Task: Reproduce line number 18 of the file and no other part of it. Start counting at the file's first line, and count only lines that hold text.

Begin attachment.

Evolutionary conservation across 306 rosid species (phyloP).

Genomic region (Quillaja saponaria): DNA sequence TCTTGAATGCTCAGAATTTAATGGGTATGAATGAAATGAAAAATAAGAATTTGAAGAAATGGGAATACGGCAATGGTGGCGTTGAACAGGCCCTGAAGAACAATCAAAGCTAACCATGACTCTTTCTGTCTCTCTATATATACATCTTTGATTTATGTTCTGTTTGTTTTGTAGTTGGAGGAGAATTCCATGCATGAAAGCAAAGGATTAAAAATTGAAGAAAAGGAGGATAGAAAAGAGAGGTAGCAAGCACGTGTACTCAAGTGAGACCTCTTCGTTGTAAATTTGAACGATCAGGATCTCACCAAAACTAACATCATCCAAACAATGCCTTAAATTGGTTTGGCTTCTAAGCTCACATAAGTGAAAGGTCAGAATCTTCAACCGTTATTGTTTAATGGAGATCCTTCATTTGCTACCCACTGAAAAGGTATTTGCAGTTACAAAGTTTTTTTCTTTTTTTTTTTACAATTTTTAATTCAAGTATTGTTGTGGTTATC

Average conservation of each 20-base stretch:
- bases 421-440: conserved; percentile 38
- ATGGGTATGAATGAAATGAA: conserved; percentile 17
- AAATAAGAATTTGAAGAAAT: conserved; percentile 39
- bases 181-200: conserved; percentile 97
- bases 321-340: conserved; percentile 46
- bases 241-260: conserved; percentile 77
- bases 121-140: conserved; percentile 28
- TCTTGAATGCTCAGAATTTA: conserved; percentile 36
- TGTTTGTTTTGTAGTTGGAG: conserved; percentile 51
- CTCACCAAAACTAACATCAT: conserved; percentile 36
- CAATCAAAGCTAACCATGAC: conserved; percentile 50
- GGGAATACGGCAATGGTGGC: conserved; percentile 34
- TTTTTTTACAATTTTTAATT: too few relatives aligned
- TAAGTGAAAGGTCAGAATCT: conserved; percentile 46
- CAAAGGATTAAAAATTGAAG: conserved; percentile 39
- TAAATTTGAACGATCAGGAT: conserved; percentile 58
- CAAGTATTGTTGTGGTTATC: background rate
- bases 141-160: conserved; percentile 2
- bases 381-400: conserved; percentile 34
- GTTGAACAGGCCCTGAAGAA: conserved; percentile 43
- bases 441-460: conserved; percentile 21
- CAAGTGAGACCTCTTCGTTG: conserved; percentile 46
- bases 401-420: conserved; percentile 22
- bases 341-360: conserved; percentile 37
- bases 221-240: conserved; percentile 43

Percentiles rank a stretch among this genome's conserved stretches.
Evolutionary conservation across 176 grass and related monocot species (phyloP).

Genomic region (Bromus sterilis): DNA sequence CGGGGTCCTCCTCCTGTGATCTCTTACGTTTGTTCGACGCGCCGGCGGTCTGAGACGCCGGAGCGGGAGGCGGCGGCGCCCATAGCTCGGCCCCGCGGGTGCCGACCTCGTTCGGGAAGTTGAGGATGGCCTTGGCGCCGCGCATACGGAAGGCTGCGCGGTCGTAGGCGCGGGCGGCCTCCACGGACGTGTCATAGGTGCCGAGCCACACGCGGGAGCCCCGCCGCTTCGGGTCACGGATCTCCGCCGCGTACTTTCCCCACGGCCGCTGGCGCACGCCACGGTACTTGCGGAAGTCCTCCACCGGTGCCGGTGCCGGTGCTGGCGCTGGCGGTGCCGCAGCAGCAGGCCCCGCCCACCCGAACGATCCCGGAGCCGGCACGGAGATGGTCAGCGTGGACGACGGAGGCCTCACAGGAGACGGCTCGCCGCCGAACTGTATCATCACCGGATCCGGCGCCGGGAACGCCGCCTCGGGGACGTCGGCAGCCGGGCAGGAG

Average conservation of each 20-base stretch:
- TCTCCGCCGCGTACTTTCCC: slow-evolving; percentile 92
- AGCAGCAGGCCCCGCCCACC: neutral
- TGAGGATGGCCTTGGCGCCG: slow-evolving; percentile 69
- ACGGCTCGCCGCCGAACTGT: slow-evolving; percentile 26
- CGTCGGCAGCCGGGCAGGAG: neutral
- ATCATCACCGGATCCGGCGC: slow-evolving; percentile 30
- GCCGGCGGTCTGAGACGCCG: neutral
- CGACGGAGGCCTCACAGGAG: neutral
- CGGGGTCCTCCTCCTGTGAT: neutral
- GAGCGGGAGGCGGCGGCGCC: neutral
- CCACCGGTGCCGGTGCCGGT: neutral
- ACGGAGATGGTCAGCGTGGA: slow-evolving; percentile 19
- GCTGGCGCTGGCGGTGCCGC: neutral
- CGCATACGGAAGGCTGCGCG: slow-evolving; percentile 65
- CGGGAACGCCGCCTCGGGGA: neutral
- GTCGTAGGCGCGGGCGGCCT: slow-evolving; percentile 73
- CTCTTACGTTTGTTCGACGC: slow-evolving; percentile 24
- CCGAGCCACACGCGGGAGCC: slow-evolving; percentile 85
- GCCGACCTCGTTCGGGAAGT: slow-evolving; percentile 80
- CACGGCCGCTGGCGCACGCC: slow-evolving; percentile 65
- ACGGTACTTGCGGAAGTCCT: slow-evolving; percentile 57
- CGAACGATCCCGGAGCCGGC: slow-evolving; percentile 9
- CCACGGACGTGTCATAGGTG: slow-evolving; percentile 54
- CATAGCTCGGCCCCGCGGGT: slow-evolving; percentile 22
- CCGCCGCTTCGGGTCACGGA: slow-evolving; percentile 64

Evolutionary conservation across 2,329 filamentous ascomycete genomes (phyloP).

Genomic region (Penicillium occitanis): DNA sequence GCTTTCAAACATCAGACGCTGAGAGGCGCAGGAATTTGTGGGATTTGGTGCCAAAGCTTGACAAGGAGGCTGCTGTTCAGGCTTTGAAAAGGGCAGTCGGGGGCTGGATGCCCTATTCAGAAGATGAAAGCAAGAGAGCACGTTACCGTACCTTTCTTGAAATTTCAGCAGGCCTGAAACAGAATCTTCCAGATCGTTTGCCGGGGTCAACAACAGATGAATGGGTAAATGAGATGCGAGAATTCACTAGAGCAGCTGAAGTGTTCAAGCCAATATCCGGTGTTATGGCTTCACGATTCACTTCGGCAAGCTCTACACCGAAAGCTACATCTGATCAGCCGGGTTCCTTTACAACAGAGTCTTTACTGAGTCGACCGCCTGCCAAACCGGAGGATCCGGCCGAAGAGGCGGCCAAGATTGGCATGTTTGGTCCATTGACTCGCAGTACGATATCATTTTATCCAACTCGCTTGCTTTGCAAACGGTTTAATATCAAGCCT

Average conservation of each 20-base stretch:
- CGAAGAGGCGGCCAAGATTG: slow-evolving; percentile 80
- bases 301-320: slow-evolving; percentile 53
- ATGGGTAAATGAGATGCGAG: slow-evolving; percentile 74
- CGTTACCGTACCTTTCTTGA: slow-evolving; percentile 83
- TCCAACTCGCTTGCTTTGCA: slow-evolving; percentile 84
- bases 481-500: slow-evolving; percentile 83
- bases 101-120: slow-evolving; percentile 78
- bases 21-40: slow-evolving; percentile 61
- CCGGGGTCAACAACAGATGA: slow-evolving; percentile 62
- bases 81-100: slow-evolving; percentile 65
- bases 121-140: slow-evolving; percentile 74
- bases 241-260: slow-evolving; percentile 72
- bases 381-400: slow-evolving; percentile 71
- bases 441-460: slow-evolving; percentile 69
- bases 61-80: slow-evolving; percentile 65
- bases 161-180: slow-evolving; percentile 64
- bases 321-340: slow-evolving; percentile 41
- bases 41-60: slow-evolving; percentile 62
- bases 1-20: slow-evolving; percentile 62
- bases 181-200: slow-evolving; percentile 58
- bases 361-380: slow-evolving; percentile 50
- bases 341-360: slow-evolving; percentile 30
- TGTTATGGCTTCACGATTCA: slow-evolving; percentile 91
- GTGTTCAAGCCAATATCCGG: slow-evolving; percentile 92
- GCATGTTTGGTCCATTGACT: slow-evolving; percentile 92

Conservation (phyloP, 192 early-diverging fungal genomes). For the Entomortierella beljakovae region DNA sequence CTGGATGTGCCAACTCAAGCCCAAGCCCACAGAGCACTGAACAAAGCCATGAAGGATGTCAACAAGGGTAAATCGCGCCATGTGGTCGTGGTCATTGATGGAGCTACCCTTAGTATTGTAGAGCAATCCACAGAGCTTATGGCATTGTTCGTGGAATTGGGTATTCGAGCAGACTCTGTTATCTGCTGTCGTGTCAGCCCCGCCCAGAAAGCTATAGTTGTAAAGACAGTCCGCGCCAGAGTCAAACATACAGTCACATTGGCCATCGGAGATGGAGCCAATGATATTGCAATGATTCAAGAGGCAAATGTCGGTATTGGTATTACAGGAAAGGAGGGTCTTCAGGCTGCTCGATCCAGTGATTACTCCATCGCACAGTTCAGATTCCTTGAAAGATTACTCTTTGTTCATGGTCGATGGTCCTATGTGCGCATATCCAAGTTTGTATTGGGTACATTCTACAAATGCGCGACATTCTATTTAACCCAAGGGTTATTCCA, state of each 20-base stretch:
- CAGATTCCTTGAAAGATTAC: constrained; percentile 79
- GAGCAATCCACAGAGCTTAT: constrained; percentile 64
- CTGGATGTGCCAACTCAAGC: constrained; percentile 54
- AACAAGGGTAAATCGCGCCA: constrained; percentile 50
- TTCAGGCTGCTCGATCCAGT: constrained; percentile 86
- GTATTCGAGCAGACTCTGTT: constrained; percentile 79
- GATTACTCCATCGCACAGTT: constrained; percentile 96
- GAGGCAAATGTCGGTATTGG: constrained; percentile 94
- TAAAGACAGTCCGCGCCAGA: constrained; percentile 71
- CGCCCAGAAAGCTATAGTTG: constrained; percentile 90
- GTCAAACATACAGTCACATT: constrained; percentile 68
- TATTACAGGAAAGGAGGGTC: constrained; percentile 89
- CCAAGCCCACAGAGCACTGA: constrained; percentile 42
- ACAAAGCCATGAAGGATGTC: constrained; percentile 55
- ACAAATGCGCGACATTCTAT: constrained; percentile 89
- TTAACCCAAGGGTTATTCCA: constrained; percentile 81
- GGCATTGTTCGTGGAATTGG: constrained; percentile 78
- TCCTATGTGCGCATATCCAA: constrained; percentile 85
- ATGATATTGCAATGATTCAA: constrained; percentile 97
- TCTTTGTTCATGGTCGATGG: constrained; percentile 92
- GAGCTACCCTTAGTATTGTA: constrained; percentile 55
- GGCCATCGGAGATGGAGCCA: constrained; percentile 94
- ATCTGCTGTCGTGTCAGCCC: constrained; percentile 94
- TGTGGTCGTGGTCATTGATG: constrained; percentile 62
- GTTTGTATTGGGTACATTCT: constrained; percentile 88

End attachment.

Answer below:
- CAAAGGATTAAAAATTGAAG: conserved; percentile 39